For the EP the churches in the “diaspora” (a term I really dislike) also represent a cash cow and a means to claim some relevance beyond the canonical primacy of honor which the First Throne holds in the Orthodox Church. He has been vigorously pressing claims to canonical jurisdiction over all of the churches in the “barbarian” lands (canon 28 of the Fourth OEcumenical Council).

If I had to take a guess at what the future holds, it would be a somewhat more unified American Orthodox church that would maintain its current quasi ethnic jurisdictional arrangements within the broader framework of the newly established Episcopal Assembly, chaired by a representative of the Ecumenical Patriarchate that would function as a sort of super synod.

All of this however is purely speculative and at most an educated guess.

Beyond that; the forthcoming council will be tackling a number of issues that have been a bit thorny over the last century or so. Among those would be the calendar, the fasting rules in the modern world (they haven’t changed in about 1500 years and are often fudged or simply ignored by the laity), the manner of receiving converts and relations with the non-Orthodox in general. It is possible the Synod may also issue some decrees dealing with contemporary issues of a moral nature such as birth control (there is some diversity of opinion on that subject), the sanctity of marriage and reaffirming the Church’s stand that abortion is murder. Given the EP’s personal attachment to environmental issues I would be mildly surprised if some sort of general “take care of the Earth” statement was not also issued.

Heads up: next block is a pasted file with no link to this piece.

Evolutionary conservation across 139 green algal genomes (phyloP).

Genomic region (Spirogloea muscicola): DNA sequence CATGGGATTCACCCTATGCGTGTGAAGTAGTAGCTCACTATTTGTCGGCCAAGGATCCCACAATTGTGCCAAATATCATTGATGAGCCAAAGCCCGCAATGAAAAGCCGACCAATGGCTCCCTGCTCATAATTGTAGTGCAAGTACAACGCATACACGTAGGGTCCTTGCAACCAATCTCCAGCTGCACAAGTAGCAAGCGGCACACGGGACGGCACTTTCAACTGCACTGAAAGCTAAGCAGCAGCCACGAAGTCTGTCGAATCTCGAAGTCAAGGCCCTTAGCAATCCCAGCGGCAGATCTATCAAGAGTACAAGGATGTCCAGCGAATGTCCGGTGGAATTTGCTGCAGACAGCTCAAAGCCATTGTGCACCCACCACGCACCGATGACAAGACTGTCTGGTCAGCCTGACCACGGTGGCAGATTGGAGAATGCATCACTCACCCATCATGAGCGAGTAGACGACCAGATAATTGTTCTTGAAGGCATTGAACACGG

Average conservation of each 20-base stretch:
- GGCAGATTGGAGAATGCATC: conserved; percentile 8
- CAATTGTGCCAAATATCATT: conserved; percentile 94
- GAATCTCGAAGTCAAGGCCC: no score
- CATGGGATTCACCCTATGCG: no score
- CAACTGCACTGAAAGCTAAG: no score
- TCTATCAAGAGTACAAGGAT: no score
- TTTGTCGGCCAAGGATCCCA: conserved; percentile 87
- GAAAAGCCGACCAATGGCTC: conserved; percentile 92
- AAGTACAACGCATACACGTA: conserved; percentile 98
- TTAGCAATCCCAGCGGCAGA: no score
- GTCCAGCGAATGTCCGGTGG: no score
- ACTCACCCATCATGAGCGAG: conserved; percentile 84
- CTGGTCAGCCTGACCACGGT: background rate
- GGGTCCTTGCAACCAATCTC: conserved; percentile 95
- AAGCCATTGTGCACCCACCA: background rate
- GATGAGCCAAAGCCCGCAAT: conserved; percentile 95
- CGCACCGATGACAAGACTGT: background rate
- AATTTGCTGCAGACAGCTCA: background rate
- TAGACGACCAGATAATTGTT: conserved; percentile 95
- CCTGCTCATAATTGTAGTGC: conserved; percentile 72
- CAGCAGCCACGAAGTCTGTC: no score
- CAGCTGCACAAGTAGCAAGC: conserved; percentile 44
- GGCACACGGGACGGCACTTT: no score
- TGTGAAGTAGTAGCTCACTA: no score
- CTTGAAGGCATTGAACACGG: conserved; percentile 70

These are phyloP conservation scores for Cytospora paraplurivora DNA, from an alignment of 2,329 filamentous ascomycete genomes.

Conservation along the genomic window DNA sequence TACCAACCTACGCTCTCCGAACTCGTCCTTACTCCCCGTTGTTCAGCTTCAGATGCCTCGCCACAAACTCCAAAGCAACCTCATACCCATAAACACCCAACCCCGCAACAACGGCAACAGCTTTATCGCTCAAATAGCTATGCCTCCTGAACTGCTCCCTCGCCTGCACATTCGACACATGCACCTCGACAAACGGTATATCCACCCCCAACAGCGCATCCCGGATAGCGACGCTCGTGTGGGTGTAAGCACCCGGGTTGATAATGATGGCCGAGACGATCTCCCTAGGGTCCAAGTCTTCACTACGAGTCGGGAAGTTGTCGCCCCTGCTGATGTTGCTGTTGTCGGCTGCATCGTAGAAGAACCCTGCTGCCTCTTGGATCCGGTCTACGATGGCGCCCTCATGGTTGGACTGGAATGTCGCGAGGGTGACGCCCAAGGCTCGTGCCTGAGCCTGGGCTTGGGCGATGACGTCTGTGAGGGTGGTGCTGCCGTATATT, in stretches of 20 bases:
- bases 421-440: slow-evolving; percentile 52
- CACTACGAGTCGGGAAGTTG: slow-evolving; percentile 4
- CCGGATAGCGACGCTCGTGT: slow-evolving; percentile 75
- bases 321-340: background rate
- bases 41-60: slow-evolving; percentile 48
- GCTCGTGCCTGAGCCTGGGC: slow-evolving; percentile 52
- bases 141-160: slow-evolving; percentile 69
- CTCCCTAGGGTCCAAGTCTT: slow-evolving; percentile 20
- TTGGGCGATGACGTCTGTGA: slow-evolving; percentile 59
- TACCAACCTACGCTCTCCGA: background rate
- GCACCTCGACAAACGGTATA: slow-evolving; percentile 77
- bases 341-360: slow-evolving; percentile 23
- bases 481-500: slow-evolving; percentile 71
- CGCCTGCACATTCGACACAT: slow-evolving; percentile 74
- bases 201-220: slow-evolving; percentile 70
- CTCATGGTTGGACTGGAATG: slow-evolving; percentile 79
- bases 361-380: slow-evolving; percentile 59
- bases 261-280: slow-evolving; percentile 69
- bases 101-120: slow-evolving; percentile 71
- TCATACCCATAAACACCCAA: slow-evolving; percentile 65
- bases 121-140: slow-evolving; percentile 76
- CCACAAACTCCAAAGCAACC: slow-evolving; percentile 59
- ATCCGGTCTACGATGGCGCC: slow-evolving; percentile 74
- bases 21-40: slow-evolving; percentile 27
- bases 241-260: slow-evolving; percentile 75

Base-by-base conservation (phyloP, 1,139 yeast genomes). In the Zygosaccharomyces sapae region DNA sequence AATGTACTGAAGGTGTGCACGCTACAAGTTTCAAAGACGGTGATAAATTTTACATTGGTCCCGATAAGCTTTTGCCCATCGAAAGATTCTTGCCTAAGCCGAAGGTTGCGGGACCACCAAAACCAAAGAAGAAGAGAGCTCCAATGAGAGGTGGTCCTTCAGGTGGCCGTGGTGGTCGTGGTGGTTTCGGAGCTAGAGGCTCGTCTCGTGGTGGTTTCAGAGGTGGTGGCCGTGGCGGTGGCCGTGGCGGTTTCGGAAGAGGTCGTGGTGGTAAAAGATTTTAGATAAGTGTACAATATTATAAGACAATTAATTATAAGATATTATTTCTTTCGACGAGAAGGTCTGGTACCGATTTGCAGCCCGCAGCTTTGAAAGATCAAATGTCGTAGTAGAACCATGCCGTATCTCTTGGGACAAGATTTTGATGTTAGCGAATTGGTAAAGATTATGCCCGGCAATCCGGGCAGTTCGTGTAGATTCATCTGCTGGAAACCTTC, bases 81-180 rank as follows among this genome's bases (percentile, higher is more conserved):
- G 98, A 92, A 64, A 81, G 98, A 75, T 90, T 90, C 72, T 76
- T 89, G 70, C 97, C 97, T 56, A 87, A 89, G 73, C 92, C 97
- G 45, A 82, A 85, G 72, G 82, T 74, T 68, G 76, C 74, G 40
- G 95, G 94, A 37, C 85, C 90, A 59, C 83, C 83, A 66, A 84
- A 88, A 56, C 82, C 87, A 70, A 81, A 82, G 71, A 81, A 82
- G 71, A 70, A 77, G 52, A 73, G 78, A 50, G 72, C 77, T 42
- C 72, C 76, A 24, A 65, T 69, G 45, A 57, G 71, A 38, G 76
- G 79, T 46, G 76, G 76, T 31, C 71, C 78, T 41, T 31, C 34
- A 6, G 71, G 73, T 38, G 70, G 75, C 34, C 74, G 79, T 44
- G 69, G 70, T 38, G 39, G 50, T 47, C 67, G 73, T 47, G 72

The EP and some of the other churches have made strenuous efforts to keep this thing tightly scripted. However there are no guarantees as to what will happen once you get all of the world’s Orthodox bishops (or at least most of them) gathered in the same place for the first time in probably a thousand years or more. We don’t have a Pope (the EP’s occasional pretensions notwithstanding) to impose an agenda so things could get very interesting.

The one thing I do NOT expect are any major doctrinal pronouncements. There are at present no serious theological or doctrinally based issues dividing The Church. Church doctrine is largely settled and any attempt to add to or meddle with it would be foolish and almost certainly end badly.